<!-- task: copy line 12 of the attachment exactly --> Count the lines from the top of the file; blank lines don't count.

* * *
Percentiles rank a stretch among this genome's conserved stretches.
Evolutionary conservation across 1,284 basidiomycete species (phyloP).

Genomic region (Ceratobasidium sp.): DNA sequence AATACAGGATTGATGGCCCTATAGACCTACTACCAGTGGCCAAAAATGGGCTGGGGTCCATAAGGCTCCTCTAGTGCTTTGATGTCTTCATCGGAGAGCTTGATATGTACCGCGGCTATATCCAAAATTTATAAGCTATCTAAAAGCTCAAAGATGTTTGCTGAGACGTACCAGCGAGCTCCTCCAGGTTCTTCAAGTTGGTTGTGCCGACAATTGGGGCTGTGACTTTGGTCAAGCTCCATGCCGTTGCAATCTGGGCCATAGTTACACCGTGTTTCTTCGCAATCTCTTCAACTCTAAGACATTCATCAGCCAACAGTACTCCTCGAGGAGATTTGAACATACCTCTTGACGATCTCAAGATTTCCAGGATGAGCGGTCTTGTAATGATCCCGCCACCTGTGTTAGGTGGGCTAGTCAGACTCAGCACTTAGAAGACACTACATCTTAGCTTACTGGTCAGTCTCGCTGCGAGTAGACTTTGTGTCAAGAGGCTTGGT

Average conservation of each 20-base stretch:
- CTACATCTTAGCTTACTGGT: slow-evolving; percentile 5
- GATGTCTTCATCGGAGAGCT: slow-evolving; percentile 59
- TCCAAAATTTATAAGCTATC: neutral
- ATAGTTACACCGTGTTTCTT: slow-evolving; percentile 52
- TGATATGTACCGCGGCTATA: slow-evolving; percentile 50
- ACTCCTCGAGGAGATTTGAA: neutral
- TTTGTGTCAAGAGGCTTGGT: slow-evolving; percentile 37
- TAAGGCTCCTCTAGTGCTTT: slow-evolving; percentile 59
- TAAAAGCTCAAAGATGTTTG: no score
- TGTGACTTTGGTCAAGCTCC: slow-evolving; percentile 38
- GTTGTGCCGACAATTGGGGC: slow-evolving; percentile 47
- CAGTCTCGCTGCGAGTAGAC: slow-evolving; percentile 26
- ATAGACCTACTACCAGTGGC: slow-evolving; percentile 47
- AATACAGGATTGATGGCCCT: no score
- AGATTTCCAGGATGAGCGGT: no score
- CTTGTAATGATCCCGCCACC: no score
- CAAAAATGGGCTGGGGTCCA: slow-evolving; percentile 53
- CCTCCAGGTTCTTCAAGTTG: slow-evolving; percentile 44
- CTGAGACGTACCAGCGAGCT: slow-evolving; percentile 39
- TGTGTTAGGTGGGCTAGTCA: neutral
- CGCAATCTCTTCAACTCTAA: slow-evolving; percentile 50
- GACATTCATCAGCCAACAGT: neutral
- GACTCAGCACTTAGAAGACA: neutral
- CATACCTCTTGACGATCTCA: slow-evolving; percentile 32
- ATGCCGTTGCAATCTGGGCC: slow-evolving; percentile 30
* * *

- TAAGGCTCCTCTAGTGCTTT: slow-evolving; percentile 59